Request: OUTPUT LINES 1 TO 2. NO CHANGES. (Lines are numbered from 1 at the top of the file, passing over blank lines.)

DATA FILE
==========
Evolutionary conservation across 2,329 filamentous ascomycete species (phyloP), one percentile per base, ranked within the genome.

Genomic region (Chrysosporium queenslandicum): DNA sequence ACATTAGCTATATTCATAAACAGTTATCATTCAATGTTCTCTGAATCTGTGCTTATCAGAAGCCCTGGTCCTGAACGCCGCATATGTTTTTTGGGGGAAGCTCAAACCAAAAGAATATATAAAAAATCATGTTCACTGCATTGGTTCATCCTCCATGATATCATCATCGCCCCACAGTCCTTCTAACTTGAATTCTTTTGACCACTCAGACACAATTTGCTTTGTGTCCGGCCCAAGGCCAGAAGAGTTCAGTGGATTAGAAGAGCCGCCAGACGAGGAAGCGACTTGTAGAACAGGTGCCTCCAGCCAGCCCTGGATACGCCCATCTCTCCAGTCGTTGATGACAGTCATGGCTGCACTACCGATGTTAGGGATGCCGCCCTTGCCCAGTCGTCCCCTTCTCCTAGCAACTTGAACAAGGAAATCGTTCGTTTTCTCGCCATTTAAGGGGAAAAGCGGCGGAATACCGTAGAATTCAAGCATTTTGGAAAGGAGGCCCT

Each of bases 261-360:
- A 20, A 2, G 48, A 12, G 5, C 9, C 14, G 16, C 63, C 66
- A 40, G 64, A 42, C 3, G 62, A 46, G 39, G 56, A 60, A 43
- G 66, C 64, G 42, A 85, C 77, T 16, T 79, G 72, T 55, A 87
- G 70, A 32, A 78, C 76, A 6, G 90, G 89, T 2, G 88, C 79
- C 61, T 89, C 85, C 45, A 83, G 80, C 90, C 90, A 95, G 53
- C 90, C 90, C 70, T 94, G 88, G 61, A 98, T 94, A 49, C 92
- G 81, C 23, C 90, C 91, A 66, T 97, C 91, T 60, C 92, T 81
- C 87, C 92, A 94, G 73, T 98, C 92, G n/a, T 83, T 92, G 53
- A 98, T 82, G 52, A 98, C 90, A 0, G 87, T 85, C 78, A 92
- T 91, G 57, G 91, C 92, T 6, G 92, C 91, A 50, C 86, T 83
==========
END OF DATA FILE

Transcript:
Evolutionary conservation across 2,329 filamentous ascomycete species (phyloP), one percentile per base, ranked within the genome.

Genomic region (Chrysosporium queenslandicum): DNA sequence ACATTAGCTATATTCATAAACAGTTATCATTCAATGTTCTCTGAATCTGTGCTTATCAGAAGCCCTGGTCCTGAACGCCGCATATGTTTTTTGGGGGAAGCTCAAACCAAAAGAATATATAAAAAATCATGTTCACTGCATTGGTTCATCCTCCATGATATCATCATCGCCCCACAGTCCTTCTAACTTGAATTCTTTTGACCACTCAGACACAATTTGCTTTGTGTCCGGCCCAAGGCCAGAAGAGTTCAGTGGATTAGAAGAGCCGCCAGACGAGGAAGCGACTTGTAGAACAGGTGCCTCCAGCCAGCCCTGGATACGCCCATCTCTCCAGTCGTTGATGACAGTCATGGCTGCACTACCGATGTTAGGGATGCCGCCCTTGCCCAGTCGTCCCCTTCTCCTAGCAACTTGAACAAGGAAATCGTTCGTTTTCTCGCCATTTAAGGGGAAAAGCGGCGGAATACCGTAGAATTCAAGCATTTTGGAAAGGAGGCCCT